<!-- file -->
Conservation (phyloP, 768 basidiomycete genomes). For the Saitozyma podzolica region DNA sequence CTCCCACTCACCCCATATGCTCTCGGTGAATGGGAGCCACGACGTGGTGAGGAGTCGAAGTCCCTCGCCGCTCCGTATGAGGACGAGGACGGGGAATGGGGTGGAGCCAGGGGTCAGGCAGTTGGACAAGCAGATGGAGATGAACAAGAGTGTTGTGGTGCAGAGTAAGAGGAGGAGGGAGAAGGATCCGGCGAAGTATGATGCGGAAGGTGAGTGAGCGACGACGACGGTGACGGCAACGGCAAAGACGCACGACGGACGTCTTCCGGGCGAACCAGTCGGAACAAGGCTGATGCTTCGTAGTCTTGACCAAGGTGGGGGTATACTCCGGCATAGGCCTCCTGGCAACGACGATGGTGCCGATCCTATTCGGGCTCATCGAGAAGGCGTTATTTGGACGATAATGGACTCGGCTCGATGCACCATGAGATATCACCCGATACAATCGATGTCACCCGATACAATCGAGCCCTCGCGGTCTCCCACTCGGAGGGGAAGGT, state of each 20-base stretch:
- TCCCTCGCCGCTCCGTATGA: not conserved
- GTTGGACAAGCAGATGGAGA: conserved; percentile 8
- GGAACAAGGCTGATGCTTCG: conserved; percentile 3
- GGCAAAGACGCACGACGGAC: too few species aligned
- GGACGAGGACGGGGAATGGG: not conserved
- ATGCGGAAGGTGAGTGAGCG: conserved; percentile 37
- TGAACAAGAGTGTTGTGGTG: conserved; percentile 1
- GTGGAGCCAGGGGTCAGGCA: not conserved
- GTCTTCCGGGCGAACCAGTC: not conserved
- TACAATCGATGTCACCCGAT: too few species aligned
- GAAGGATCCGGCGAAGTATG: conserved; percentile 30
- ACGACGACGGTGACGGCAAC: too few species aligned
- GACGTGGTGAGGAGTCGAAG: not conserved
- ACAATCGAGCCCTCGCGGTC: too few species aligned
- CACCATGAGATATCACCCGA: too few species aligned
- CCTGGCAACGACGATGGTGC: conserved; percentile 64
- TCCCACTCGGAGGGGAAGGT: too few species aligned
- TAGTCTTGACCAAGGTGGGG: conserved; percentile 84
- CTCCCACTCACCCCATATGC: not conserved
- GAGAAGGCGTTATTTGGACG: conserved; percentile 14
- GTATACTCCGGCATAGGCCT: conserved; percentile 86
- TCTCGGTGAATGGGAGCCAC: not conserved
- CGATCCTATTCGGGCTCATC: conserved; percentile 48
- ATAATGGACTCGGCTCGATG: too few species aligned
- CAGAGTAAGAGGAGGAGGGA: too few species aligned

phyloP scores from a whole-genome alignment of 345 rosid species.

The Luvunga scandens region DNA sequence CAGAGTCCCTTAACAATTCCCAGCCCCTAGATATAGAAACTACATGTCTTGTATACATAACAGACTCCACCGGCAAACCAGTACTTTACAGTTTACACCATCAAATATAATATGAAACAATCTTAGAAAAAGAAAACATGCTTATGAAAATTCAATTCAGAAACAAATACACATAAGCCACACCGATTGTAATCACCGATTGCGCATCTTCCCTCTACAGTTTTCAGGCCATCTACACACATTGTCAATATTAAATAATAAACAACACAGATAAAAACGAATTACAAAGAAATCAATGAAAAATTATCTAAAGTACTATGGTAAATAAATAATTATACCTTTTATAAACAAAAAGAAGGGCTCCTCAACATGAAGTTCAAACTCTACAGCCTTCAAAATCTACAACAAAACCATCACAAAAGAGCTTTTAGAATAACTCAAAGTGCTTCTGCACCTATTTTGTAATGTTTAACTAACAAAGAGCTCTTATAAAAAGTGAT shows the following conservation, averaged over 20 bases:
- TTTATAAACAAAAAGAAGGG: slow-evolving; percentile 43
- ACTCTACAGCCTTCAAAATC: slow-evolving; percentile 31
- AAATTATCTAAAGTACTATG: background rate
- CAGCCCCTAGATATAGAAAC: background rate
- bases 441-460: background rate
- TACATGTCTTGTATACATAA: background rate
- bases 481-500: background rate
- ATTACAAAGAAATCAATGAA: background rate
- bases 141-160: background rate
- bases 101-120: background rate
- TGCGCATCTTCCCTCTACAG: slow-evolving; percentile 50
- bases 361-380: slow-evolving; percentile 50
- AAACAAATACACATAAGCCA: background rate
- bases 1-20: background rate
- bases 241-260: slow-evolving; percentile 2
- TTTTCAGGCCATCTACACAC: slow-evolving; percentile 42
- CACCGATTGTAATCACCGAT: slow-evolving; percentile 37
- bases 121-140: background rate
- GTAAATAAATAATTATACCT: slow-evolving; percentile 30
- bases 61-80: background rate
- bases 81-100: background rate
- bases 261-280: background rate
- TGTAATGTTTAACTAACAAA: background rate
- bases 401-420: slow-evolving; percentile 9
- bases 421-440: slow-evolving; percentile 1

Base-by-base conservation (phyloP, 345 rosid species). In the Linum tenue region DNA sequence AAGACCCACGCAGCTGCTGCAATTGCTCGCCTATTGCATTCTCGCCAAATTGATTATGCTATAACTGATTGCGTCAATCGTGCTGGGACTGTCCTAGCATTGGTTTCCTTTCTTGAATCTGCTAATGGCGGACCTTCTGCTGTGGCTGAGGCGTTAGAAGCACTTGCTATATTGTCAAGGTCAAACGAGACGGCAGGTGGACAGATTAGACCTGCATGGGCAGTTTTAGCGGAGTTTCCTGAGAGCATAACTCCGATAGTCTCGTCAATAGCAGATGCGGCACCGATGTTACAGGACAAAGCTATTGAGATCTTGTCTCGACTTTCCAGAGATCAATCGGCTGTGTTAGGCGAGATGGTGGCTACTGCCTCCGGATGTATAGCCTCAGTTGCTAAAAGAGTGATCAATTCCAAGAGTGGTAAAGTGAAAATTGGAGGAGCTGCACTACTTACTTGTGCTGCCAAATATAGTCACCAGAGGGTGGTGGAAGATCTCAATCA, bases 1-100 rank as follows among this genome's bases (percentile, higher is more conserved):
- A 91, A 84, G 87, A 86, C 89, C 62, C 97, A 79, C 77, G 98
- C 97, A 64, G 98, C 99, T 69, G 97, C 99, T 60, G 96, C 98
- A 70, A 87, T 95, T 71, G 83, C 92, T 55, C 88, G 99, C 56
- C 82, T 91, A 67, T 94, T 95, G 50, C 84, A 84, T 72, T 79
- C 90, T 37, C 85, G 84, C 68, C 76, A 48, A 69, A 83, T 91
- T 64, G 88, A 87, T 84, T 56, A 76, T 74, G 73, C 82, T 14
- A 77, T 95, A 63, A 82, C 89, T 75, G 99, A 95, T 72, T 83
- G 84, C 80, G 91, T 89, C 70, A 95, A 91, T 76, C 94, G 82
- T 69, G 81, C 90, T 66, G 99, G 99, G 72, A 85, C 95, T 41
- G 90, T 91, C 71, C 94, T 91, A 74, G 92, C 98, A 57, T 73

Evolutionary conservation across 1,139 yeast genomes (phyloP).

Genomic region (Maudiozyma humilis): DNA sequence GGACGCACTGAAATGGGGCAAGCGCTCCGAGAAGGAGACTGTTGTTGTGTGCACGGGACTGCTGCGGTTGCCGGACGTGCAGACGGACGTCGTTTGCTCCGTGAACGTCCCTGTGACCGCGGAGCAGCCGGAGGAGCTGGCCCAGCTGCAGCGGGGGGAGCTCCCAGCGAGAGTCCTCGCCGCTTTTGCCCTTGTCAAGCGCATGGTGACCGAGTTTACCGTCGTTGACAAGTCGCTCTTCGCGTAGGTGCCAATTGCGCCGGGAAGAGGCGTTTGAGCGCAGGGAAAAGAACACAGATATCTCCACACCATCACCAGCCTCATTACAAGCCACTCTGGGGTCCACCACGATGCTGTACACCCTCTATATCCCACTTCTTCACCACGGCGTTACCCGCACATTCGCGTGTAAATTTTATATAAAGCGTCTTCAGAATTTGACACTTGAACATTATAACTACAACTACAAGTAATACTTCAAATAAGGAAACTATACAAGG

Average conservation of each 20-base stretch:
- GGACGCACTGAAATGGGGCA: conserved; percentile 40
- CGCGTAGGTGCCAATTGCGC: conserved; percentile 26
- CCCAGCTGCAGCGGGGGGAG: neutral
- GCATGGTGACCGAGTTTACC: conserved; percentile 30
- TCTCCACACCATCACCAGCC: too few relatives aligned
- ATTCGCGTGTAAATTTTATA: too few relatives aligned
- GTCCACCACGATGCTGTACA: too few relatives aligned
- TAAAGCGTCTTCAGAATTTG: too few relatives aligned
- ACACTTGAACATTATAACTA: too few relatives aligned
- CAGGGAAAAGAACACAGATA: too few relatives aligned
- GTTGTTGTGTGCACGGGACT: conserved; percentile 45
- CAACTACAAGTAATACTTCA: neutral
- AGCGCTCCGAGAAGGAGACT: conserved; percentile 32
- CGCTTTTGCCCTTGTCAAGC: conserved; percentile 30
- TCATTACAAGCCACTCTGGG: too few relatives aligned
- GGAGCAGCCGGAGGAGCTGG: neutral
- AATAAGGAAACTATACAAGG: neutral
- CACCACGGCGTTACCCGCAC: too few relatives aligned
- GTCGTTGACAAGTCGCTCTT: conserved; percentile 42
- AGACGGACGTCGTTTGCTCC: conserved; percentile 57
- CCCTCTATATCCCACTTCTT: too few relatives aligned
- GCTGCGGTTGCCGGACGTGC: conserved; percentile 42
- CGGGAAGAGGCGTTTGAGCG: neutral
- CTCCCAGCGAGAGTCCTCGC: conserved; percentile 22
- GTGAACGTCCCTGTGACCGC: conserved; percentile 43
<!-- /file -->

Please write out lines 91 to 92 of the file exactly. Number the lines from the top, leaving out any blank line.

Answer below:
- CTCCCAGCGAGAGTCCTCGC: conserved; percentile 22
- GTGAACGTCCCTGTGACCGC: conserved; percentile 43